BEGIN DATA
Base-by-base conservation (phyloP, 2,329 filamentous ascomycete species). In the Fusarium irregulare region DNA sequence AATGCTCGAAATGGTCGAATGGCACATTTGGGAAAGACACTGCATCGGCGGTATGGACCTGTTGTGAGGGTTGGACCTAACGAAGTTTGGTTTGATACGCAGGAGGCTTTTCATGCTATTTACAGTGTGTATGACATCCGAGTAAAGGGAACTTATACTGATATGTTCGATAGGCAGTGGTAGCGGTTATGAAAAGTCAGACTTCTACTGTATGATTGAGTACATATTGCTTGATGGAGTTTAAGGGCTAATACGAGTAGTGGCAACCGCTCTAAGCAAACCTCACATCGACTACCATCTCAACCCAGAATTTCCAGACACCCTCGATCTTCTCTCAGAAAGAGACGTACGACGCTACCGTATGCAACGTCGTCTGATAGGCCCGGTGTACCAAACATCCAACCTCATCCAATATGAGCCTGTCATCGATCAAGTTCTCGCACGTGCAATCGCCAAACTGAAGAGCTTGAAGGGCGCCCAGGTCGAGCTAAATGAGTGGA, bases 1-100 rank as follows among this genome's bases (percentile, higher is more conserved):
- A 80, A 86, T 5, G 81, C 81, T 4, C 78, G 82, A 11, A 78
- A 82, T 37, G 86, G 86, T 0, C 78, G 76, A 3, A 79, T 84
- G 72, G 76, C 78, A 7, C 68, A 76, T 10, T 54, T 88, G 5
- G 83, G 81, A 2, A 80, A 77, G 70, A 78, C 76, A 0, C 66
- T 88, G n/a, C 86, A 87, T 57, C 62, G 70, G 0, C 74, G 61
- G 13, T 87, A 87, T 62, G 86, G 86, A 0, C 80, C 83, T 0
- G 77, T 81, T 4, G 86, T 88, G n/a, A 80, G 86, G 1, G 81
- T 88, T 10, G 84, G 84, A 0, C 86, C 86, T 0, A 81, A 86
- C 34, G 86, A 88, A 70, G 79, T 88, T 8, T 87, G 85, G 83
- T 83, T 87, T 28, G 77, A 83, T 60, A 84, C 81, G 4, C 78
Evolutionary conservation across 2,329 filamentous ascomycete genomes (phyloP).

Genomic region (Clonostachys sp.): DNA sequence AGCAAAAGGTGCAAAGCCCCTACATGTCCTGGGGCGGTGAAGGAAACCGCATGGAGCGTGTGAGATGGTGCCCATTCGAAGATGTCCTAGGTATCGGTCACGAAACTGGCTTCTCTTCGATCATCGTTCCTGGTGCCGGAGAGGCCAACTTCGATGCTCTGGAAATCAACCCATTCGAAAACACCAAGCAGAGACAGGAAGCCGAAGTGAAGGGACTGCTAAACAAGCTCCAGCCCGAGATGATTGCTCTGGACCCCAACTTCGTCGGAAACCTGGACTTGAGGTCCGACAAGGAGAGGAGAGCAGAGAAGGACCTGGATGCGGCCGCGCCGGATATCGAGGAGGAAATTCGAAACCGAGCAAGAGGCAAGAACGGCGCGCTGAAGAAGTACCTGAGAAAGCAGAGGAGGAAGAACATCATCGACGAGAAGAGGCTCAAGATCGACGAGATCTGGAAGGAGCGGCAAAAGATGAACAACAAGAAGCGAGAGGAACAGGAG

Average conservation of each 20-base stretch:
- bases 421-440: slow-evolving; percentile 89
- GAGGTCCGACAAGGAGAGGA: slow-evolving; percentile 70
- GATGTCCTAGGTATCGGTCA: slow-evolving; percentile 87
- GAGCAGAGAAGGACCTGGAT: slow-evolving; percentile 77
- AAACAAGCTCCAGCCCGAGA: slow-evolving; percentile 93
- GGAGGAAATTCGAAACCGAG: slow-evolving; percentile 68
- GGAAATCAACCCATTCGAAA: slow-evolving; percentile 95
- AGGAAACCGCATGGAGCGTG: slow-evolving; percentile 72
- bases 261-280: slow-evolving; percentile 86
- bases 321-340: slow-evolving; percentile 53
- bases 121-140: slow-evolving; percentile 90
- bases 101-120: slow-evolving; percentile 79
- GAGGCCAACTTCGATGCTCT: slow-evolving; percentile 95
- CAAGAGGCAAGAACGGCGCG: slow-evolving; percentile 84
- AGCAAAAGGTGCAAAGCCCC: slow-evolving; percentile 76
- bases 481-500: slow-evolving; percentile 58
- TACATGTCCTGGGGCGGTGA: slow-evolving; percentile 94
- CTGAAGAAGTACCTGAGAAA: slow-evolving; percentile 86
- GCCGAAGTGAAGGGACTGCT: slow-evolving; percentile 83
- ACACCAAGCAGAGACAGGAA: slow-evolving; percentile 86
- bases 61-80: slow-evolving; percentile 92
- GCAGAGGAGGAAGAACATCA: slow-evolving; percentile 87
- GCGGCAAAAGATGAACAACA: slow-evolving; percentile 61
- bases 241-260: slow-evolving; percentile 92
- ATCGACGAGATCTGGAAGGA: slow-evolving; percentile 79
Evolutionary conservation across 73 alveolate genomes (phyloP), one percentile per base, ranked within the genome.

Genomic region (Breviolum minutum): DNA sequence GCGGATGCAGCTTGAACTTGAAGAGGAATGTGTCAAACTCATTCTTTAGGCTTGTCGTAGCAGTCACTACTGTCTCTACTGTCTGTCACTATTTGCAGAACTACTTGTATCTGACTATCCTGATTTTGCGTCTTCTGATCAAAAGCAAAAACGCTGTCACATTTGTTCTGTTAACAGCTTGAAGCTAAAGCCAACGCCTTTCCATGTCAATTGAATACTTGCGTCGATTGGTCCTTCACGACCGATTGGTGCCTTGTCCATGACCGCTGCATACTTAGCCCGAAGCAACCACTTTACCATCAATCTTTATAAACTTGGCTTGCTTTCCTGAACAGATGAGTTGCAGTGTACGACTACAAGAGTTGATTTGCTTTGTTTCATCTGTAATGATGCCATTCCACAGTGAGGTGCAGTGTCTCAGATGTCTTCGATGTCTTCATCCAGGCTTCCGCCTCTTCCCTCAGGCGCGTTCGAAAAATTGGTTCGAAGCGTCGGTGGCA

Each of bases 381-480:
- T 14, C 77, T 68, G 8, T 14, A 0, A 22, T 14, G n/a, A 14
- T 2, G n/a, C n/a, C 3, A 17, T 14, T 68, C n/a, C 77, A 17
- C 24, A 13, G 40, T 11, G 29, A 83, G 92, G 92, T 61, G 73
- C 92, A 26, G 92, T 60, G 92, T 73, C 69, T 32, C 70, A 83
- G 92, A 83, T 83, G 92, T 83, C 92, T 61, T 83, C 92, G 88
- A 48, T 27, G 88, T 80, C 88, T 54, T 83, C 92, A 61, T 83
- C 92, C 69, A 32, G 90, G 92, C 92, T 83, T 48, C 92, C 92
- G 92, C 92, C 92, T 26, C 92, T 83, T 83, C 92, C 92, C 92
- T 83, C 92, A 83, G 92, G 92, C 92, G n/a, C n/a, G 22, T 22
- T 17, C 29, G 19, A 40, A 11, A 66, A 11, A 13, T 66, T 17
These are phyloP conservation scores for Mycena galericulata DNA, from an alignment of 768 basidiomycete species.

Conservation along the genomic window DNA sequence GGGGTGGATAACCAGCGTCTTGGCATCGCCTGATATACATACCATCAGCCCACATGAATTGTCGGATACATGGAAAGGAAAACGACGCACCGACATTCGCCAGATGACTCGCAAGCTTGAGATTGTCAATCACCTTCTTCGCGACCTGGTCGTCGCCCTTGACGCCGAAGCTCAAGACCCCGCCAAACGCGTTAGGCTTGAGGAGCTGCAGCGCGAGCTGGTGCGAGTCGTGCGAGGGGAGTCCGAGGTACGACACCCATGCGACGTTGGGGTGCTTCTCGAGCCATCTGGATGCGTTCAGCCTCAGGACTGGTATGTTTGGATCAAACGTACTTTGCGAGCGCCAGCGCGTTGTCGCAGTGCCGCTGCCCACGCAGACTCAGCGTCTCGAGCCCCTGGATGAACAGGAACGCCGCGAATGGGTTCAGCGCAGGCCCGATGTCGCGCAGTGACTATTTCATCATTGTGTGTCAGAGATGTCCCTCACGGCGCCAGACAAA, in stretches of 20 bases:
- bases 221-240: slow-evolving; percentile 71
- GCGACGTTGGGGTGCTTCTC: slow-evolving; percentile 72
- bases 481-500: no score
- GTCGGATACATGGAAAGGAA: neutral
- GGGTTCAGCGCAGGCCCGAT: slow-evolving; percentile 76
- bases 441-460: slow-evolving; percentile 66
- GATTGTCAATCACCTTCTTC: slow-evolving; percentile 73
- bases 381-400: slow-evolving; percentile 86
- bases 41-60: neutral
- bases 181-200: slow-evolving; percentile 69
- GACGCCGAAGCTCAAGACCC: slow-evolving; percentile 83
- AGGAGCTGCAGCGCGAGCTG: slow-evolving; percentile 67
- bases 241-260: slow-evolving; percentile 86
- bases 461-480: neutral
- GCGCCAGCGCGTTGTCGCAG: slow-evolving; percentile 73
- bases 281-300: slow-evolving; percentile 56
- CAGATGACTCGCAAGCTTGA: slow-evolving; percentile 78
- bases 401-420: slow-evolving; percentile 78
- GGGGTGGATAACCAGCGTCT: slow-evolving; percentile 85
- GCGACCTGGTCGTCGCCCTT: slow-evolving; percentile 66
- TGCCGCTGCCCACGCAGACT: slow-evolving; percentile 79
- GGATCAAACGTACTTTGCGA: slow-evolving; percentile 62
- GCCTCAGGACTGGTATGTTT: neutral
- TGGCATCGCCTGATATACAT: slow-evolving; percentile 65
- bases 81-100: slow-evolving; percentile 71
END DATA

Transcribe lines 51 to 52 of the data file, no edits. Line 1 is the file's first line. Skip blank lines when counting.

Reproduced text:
- T 83, C 92, A 83, G 92, G 92, C 92, G n/a, C n/a, G 22, T 22
- T 17, C 29, G 19, A 40, A 11, A 66, A 11, A 13, T 66, T 17